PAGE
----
A Loss of Electricity
Two years ago my boiler stopped working just as the outside temperature plummeted to the single digits, leaving my family scrambling for a solution as our thermostat displayed 55 degrees and falling. Luckily a knowledgeable neighbor provided a quick fix until I could get my HVAC guy in, and all ended well, but the episode left me aware of just how unprepared I am to withstand even the shortest power outage, especially in the winter months.
Although numerous communities in the U.S. have suffered severe outages as a result of natural disasters, as a nation – with the exception of the short-lived Northeast blackout of 2003 that affected over 55 million people – the U.S. has managed to avoid the widespread calamity that Ted Koppel illustrates in his new book, Light’s Out: A Cyberattack, A Nation Unprepared, Surviving the Aftermath.
Poke around on-line about the electric grid and you’ll soon find commentary from the most extreme elements of our society (i.e., complete wack jobs). Fortunately, veteran journalist Ted Koppel’s voice lends a degree of sanity to the polarizing issue. Will his voice make any difference? Time will tell, though I think he’s done a great service to highlight to the general public just how vulnerable our electrical grid is to terrorism – most likely of the cyber variety. We’re talking potentially a hundred million people without power for weeks or months, a crippling of the U.S. economy and the U.S. military, and people’s worst instincts taking hold through looting and violence. (You know, the kind of scenarios we pay millions to see as long as they’re on the big screen and not happening in our own backyards.)
Koppel provides expert testimony from both in and out of the electric industry and the government agencies who are supposedly equipped to either handle a major crisis (FEMA) or prevent a crisis in the first place (DHS). (A word of caution: neither has a plan in place to respond to a major cyberattack.) When Koppel asks General Lloyd Austin of U.S. Central Command if there is a danger of a cyberattack taking out a major section of the U.S. electric grid, he answers, “It’s not a question of if, it’s a question of when someone will try that.”
The words of a paranoid? We would do well to recall the domestic terrorist attack on a California substation in April of 2013 that knocked out ten transformers. Many think that this event was a dry run to something bigger, but with a cyberattack one doesn’t need AK-47s to inflict damage to the electrical grid – it can all be down remotely. As Koppel reports, there are nation states to be concerned about like China and Russia, but they have a limited desire to inflict damage on a country that could inflict as much damage in return. Of more concern is a country like North Korea who’s already demonstrated a desire to inflict damage to the U.S., who’s already hacked Sony, and who has absolutely nothing to lose. Of course, a cyberattack wouldn't need to be state-sponsored; terrorist organizations also pose a significant threat.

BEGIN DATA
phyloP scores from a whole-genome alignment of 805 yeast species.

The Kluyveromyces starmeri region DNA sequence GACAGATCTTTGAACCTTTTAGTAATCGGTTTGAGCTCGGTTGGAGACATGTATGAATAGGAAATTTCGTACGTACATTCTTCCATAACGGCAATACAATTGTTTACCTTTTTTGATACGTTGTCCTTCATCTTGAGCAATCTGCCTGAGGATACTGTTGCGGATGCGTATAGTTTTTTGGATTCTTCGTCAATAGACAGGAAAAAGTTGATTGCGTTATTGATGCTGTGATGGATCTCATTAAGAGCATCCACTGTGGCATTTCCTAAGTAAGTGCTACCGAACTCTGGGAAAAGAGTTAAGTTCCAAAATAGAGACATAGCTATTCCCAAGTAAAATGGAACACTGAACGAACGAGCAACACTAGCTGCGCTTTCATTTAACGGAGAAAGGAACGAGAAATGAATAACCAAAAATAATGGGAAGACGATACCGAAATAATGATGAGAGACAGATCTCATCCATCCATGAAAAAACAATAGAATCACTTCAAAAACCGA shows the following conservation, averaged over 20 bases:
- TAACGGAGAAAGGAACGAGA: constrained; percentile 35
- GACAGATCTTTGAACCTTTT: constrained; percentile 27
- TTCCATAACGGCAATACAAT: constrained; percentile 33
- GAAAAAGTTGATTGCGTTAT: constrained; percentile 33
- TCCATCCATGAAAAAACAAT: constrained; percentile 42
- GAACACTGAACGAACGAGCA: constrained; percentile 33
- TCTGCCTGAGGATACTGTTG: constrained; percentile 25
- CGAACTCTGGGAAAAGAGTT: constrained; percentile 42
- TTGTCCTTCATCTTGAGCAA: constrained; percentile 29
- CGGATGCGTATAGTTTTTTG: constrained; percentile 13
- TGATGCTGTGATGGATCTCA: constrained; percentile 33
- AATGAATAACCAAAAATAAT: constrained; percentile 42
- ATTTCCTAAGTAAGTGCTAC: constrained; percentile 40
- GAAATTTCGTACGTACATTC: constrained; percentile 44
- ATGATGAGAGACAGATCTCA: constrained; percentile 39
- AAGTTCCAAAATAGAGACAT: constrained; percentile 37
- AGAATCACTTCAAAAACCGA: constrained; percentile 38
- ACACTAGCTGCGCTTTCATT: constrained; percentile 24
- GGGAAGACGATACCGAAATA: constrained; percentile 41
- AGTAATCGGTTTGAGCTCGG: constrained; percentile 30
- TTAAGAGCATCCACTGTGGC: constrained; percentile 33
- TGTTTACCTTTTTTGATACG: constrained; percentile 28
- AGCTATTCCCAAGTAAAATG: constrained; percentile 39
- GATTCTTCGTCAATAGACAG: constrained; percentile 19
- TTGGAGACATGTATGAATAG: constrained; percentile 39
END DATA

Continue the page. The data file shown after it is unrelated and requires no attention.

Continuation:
Light’s Out isn’t all doom and gloom (though it is, mostly). Koppel interviews a number of “preppers” – people who prepare for the worst through a variety of measures, including the storing of food, water, medicine, fuel and the like – who would likely be able to withstand an electrical outage for months. Yes, some of them are wack jobs, but many are just regular people who want to have a plan in place in case of a long-term loss of power. Even better prepared are the Mormons who – in addition to instructing personal actions – have a structural system in place that would help provide safety for its members in the event of a national disaster.
Where does that leave the rest of us? Koppel doesn’t delve into details, which is rather a shame, but there are countless resources on-line and in print that can help the average Joe become a little more prepared than he is currently. We're not talking silly duck and cover drills in the event of a nuclear explosion; we're talking sensible steps involving freeze-dried food, water storage and the like. If enough Americans do this, then some of the panic that might ensue after a significant loss of power can be avoided while responders attend to those who are most in need.
I’m going to devote a little time and a little money in 2016 to be a little more personally prepared, and I hope you consider doing so. Getting our politicians to prepare will be a whole other endeavor.